I suffered minor injuries in a fall and needed hospital treatment. I saw a solicitor who, on a ‘no win, no fee’ basis, put in a claim to the other party’s insurers. But I’ve been told that I could be liable for the other party’s legal fees if I lose the case, or might have to make up any shortfall in costs awarded if I win. So I have told the solicitor I can’t proceed with the claim owing to the financial risks involved. Can I be charged for the work done so far? AH
The solicitor should have explained the ins and outs of the conditional fee system to you before taking on your case. You should have been offered insurance which would cover you in the event that you lost the case. If you win, you are entitled to claim your solicitor’s ‘success fee’ from the other party. Discuss the issue with your solicitor again.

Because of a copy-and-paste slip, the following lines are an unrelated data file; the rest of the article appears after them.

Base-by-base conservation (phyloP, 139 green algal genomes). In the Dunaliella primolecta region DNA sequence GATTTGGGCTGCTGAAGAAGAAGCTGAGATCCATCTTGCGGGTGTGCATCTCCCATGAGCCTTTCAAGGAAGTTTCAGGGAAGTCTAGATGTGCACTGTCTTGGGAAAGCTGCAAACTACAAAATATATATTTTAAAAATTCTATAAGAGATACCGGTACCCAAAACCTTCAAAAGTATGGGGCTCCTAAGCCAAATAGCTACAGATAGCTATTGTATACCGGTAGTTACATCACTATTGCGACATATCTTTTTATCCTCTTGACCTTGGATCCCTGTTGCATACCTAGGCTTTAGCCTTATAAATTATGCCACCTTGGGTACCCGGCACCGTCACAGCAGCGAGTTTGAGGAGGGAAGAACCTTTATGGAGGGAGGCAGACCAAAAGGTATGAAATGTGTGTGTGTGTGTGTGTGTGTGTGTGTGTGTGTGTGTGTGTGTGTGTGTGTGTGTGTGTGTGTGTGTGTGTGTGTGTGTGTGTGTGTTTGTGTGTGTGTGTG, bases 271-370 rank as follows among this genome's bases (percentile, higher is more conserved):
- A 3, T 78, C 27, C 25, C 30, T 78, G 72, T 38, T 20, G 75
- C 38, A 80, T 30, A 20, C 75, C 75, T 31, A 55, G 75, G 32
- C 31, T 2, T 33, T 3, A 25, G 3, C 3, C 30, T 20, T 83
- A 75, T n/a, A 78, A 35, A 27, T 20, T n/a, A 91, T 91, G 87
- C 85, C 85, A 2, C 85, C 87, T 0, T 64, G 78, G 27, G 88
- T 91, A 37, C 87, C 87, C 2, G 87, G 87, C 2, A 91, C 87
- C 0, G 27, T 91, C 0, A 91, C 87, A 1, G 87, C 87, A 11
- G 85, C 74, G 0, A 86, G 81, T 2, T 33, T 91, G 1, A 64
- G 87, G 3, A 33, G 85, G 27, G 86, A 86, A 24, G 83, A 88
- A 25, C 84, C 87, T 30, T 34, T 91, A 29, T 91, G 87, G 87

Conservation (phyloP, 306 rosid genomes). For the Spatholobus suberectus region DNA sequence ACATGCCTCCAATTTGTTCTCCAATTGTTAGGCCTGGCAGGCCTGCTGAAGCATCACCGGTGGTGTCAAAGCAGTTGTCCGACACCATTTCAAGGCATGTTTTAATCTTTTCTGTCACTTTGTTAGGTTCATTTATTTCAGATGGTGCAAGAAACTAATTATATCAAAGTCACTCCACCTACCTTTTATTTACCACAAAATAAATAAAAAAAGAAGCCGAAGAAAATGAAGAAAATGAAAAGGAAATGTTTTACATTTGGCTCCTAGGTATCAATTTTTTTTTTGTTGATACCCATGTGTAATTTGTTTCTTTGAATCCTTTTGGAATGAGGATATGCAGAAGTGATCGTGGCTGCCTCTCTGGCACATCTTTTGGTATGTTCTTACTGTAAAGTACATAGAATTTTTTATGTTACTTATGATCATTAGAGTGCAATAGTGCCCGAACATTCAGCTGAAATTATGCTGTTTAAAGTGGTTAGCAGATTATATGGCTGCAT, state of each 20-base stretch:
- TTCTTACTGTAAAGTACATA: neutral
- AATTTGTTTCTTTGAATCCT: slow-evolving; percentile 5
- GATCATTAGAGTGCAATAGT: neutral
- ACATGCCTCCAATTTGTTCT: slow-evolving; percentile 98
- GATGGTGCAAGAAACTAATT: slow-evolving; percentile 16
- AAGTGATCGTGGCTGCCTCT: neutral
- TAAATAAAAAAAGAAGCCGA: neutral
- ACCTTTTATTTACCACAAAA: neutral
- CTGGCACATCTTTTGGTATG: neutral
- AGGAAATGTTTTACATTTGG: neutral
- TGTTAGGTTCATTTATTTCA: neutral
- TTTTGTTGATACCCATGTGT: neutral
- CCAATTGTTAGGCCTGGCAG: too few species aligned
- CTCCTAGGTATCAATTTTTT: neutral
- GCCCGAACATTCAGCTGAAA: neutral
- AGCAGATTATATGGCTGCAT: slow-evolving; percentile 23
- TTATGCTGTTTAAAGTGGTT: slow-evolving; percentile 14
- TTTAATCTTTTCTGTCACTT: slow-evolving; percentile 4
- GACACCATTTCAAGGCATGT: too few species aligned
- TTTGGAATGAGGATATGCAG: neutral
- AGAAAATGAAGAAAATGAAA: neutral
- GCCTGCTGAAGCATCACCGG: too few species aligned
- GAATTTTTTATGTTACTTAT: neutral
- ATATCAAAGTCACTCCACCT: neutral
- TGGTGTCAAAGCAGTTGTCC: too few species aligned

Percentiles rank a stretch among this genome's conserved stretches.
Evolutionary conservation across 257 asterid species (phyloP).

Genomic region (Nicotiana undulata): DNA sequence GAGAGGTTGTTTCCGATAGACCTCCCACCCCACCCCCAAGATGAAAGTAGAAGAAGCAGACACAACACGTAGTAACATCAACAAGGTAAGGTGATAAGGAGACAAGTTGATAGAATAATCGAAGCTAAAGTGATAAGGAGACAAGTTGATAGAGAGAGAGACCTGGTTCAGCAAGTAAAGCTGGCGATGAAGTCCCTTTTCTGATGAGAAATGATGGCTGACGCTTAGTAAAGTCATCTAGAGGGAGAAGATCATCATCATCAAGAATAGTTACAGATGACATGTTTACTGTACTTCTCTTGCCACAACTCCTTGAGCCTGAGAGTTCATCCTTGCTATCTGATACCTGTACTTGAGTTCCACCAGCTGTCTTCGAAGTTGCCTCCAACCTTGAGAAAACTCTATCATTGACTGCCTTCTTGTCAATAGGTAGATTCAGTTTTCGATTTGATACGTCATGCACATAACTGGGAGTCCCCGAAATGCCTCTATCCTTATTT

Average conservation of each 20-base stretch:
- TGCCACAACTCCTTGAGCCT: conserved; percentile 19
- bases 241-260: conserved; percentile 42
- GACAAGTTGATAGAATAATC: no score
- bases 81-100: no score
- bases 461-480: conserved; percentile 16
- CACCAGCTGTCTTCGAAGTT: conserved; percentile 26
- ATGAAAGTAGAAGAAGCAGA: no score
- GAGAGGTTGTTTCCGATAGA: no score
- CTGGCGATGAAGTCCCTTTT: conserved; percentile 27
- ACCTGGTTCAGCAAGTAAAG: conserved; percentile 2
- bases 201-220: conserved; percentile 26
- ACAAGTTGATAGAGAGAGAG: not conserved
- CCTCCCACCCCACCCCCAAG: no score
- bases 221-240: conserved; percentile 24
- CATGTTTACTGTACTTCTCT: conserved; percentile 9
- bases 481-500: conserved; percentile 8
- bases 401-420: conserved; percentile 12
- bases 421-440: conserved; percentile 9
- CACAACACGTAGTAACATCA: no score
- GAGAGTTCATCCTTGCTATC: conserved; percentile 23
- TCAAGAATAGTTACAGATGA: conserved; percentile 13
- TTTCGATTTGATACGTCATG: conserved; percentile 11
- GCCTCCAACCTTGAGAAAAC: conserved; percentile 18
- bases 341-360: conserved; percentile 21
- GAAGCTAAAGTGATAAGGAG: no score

Our employment contracts state that we are entitled to 25 days’ sick leave with pay a year. They are now proposing that in future we will only get paid sick leave if we spend the time in hospital. New staff have to agree to this, but we have refused. Can they force this change on us? CF
Possibly, but they must follow the correct procedure. In some circumstances your employer may be able to make this change by terminating the contracts of all staff on reasonable notice, offering you new contracts on the new terms to take their place.
Provided your employer was able to satisfy an employment tribunal that they have a reasonable basis for their actions, you would be unlikely to have an unfair dismissal claim. You may be offered a sweetener, such as extra holidays, to sign the new agreement.